As with the Freelander, the Evoque sits on MacPherson struts at the front, with a multi-link variant (a strut with lateral and longitudinal control links) at the rear. There was a very tough compromise to be made here. Any Range Rover is, after all, a Land Rover vehicle and so it must be capable of reaching places that are unusually difficult to drive to. Yet it is also the smallest, most efficient and road-focused Range Rover yet and will be bought mostly by people whose idea of a green lane is a leafy side street. In the end, this car is for them, and Land Rover admits that the Evoque will not go quite as far off road as others in the line-up, although it will still go further than any rival.
A sell-out? Not at all. A car must be fit for its purpose and the Evoque retains an extremely broad set of parameters; it’s just that the width has shifted at both ends. Nonetheless, compromises are still evident. Our car came on the standard 19-inch wheels for this trim and 255/55 R19 tyres. That’s quite a deep sidewall, but still not quite enough to shrug off the worst of town lumps and bumps. The Evoque is far from an uncomfortable urban car, but if you expect the kind of ride isolation you’ll find in one of its bigger brethren, you’ll be searching a long while.
The Evoque is coil sprung, with magnetorheological dampers (an option) that, in their Normal mode, are set up to retain good body control in what is still a relatively tall car. That they can adapt, to stiffen and reduce the body’s movement compared with the wheel travel, is what helps keep the body tied down on poorer surfaces or at higher speeds, and this is where the Evoque shows its better side. It outrides a BMW X model, yet finds equivalence in body control and should go further in the rough.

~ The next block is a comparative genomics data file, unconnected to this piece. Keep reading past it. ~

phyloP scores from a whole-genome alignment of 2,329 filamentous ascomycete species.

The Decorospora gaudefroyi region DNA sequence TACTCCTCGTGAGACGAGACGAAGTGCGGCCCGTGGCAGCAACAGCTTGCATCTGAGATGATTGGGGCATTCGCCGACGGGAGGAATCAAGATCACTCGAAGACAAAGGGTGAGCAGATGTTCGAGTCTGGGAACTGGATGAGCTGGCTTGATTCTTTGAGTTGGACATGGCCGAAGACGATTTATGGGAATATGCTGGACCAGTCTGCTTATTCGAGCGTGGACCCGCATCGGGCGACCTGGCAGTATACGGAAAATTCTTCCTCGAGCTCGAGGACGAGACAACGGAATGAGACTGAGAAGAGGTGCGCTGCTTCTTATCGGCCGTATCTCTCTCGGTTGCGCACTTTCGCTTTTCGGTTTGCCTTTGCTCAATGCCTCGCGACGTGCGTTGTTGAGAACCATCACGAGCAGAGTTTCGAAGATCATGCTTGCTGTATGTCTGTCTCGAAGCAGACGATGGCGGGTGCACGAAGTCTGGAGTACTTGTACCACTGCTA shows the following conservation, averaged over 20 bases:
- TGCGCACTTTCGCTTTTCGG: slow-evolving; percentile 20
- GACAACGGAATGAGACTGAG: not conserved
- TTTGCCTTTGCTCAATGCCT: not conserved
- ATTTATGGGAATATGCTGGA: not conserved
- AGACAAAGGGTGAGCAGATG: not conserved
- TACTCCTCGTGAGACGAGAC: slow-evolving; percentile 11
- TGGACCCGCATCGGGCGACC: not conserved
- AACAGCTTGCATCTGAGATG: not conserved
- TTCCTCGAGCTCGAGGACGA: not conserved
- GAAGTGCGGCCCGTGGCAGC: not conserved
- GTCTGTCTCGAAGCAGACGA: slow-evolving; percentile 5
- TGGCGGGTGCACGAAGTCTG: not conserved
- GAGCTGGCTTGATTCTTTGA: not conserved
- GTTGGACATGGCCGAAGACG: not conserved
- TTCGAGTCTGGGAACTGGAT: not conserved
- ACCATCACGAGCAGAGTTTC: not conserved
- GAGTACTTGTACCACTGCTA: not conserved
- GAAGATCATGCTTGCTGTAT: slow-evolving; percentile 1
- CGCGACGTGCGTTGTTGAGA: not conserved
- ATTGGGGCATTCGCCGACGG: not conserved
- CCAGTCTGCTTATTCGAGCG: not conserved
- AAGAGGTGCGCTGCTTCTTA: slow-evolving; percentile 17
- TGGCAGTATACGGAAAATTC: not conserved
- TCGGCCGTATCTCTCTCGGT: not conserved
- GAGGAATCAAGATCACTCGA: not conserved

Tie the body down further by selecting the dampers’ Dynamic mode and the Evoque is even better on a spirited hack, at the inevitable expense of more nobbliness over poor road finishes. Most owners will probably leave it alone except on smooth, winding roads.
And what of the 2WD model? Is it a proper mud-plugging Range Rover? From our experience in comparing it with the four-wheel drive cars, it does of course possess lower limits off-road. However, the gap in ability between the two isn't as wide as perhaps expected, and the 2WD Evoque is certainly more capable off-road than its more road-focused rivals at this price.
The Evoque’s steering is – only occasionally – slightly less convincing. For the most part, the new electrically assisted system has all the smoothness, linearity and consistency that we’ve come to expect from a Jaguar or Land Rover. At 2.4 turns lock to lock, it’s quicker than that of other Range Rovers, and pleasingly so. But there’s an occasional stiction around the straight-ahead and a slight inconsistency in weight at manoeuvring speeds. It’s still one of the stand-out systems in the class, but a touch less polished than some of its JLR siblings.